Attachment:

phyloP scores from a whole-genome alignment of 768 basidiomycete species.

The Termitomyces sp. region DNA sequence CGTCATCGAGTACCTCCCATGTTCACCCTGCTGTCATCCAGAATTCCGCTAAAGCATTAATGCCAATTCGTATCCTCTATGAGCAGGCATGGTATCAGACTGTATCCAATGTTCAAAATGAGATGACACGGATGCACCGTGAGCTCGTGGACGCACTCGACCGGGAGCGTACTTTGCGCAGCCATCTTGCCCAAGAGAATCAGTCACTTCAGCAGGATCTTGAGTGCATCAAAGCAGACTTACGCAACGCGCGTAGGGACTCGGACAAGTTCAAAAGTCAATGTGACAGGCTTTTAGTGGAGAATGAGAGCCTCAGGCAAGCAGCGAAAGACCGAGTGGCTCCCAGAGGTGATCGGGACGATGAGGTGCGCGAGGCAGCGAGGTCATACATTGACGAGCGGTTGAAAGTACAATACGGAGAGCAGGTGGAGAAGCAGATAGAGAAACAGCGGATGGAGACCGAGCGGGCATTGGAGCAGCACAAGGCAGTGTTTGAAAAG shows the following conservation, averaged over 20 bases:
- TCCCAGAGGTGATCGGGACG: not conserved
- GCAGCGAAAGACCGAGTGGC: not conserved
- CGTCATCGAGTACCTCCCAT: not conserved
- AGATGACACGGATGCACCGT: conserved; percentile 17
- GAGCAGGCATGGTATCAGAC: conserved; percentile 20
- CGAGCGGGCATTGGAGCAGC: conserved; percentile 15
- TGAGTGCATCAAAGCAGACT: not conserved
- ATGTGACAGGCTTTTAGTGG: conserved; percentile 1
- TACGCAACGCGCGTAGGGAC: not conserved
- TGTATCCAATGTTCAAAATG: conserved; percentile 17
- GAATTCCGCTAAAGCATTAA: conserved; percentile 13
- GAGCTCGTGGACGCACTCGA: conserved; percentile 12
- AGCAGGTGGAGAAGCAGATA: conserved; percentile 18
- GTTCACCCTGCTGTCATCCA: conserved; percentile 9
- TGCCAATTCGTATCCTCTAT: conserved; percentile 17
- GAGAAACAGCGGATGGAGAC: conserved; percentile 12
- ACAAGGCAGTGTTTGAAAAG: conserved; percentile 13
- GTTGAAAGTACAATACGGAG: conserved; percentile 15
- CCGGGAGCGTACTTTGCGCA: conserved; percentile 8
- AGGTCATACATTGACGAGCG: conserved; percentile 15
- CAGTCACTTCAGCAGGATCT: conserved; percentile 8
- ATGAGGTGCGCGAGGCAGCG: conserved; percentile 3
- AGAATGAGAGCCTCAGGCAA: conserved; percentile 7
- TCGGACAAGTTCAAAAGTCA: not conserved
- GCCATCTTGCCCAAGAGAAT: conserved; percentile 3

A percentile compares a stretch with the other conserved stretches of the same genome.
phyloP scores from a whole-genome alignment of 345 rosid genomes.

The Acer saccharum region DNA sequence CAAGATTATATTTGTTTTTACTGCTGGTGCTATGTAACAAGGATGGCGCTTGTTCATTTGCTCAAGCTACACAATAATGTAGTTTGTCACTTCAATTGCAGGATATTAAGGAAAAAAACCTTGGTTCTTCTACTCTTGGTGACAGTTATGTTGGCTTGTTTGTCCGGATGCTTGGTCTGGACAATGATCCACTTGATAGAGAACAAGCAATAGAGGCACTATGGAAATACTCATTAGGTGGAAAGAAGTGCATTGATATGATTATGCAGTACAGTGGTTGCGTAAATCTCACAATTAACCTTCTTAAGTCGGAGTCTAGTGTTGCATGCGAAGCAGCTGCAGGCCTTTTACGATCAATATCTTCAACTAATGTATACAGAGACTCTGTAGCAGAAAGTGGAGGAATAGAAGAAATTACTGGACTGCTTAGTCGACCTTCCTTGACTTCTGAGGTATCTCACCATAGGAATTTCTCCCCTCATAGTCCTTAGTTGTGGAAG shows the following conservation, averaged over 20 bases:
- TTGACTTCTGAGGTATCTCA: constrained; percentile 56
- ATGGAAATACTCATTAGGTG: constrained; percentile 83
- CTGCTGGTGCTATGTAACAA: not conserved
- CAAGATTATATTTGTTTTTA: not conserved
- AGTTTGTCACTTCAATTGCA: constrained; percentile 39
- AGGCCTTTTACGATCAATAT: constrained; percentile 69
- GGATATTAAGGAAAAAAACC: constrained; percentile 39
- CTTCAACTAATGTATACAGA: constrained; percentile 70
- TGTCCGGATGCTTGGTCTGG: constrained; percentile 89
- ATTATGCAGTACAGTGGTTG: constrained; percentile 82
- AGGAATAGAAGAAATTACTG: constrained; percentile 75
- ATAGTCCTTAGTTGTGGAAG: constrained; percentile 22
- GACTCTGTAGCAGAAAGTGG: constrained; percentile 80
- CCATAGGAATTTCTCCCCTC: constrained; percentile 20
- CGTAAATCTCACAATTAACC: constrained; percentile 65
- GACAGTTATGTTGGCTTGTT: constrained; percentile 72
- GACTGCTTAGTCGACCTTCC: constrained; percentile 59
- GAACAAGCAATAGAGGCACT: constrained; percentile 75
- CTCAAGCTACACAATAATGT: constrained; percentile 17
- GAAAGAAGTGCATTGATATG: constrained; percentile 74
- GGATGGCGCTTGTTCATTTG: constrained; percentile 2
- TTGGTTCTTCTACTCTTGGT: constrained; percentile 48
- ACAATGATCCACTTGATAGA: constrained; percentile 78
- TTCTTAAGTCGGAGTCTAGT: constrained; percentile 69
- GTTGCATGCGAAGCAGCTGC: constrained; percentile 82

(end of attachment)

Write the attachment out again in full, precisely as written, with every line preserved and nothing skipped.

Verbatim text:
phyloP scores from a whole-genome alignment of 768 basidiomycete species.

The Termitomyces sp. region DNA sequence CGTCATCGAGTACCTCCCATGTTCACCCTGCTGTCATCCAGAATTCCGCTAAAGCATTAATGCCAATTCGTATCCTCTATGAGCAGGCATGGTATCAGACTGTATCCAATGTTCAAAATGAGATGACACGGATGCACCGTGAGCTCGTGGACGCACTCGACCGGGAGCGTACTTTGCGCAGCCATCTTGCCCAAGAGAATCAGTCACTTCAGCAGGATCTTGAGTGCATCAAAGCAGACTTACGCAACGCGCGTAGGGACTCGGACAAGTTCAAAAGTCAATGTGACAGGCTTTTAGTGGAGAATGAGAGCCTCAGGCAAGCAGCGAAAGACCGAGTGGCTCCCAGAGGTGATCGGGACGATGAGGTGCGCGAGGCAGCGAGGTCATACATTGACGAGCGGTTGAAAGTACAATACGGAGAGCAGGTGGAGAAGCAGATAGAGAAACAGCGGATGGAGACCGAGCGGGCATTGGAGCAGCACAAGGCAGTGTTTGAAAAG shows the following conservation, averaged over 20 bases:
- TCCCAGAGGTGATCGGGACG: not conserved
- GCAGCGAAAGACCGAGTGGC: not conserved
- CGTCATCGAGTACCTCCCAT: not conserved
- AGATGACACGGATGCACCGT: conserved; percentile 17
- GAGCAGGCATGGTATCAGAC: conserved; percentile 20
- CGAGCGGGCATTGGAGCAGC: conserved; percentile 15
- TGAGTGCATCAAAGCAGACT: not conserved
- ATGTGACAGGCTTTTAGTGG: conserved; percentile 1
- TACGCAACGCGCGTAGGGAC: not conserved
- TGTATCCAATGTTCAAAATG: conserved; percentile 17
- GAATTCCGCTAAAGCATTAA: conserved; percentile 13
- GAGCTCGTGGACGCACTCGA: conserved; percentile 12
- AGCAGGTGGAGAAGCAGATA: conserved; percentile 18
- GTTCACCCTGCTGTCATCCA: conserved; percentile 9
- TGCCAATTCGTATCCTCTAT: conserved; percentile 17
- GAGAAACAGCGGATGGAGAC: conserved; percentile 12
- ACAAGGCAGTGTTTGAAAAG: conserved; percentile 13
- GTTGAAAGTACAATACGGAG: conserved; percentile 15
- CCGGGAGCGTACTTTGCGCA: conserved; percentile 8
- AGGTCATACATTGACGAGCG: conserved; percentile 15
- CAGTCACTTCAGCAGGATCT: conserved; percentile 8
- ATGAGGTGCGCGAGGCAGCG: conserved; percentile 3
- AGAATGAGAGCCTCAGGCAA: conserved; percentile 7
- TCGGACAAGTTCAAAAGTCA: not conserved
- GCCATCTTGCCCAAGAGAAT: conserved; percentile 3

A percentile compares a stretch with the other conserved stretches of the same genome.
phyloP scores from a whole-genome alignment of 345 rosid genomes.

The Acer saccharum region DNA sequence CAAGATTATATTTGTTTTTACTGCTGGTGCTATGTAACAAGGATGGCGCTTGTTCATTTGCTCAAGCTACACAATAATGTAGTTTGTCACTTCAATTGCAGGATATTAAGGAAAAAAACCTTGGTTCTTCTACTCTTGGTGACAGTTATGTTGGCTTGTTTGTCCGGATGCTTGGTCTGGACAATGATCCACTTGATAGAGAACAAGCAATAGAGGCACTATGGAAATACTCATTAGGTGGAAAGAAGTGCATTGATATGATTATGCAGTACAGTGGTTGCGTAAATCTCACAATTAACCTTCTTAAGTCGGAGTCTAGTGTTGCATGCGAAGCAGCTGCAGGCCTTTTACGATCAATATCTTCAACTAATGTATACAGAGACTCTGTAGCAGAAAGTGGAGGAATAGAAGAAATTACTGGACTGCTTAGTCGACCTTCCTTGACTTCTGAGGTATCTCACCATAGGAATTTCTCCCCTCATAGTCCTTAGTTGTGGAAG shows the following conservation, averaged over 20 bases:
- TTGACTTCTGAGGTATCTCA: constrained; percentile 56
- ATGGAAATACTCATTAGGTG: constrained; percentile 83
- CTGCTGGTGCTATGTAACAA: not conserved
- CAAGATTATATTTGTTTTTA: not conserved
- AGTTTGTCACTTCAATTGCA: constrained; percentile 39
- AGGCCTTTTACGATCAATAT: constrained; percentile 69
- GGATATTAAGGAAAAAAACC: constrained; percentile 39
- CTTCAACTAATGTATACAGA: constrained; percentile 70
- TGTCCGGATGCTTGGTCTGG: constrained; percentile 89
- ATTATGCAGTACAGTGGTTG: constrained; percentile 82
- AGGAATAGAAGAAATTACTG: constrained; percentile 75
- ATAGTCCTTAGTTGTGGAAG: constrained; percentile 22
- GACTCTGTAGCAGAAAGTGG: constrained; percentile 80
- CCATAGGAATTTCTCCCCTC: constrained; percentile 20
- CGTAAATCTCACAATTAACC: constrained; percentile 65
- GACAGTTATGTTGGCTTGTT: constrained; percentile 72
- GACTGCTTAGTCGACCTTCC: constrained; percentile 59
- GAACAAGCAATAGAGGCACT: constrained; percentile 75
- CTCAAGCTACACAATAATGT: constrained; percentile 17
- GAAAGAAGTGCATTGATATG: constrained; percentile 74
- GGATGGCGCTTGTTCATTTG: constrained; percentile 2
- TTGGTTCTTCTACTCTTGGT: constrained; percentile 48
- ACAATGATCCACTTGATAGA: constrained; percentile 78
- TTCTTAAGTCGGAGTCTAGT: constrained; percentile 69
- GTTGCATGCGAAGCAGCTGC: constrained; percentile 82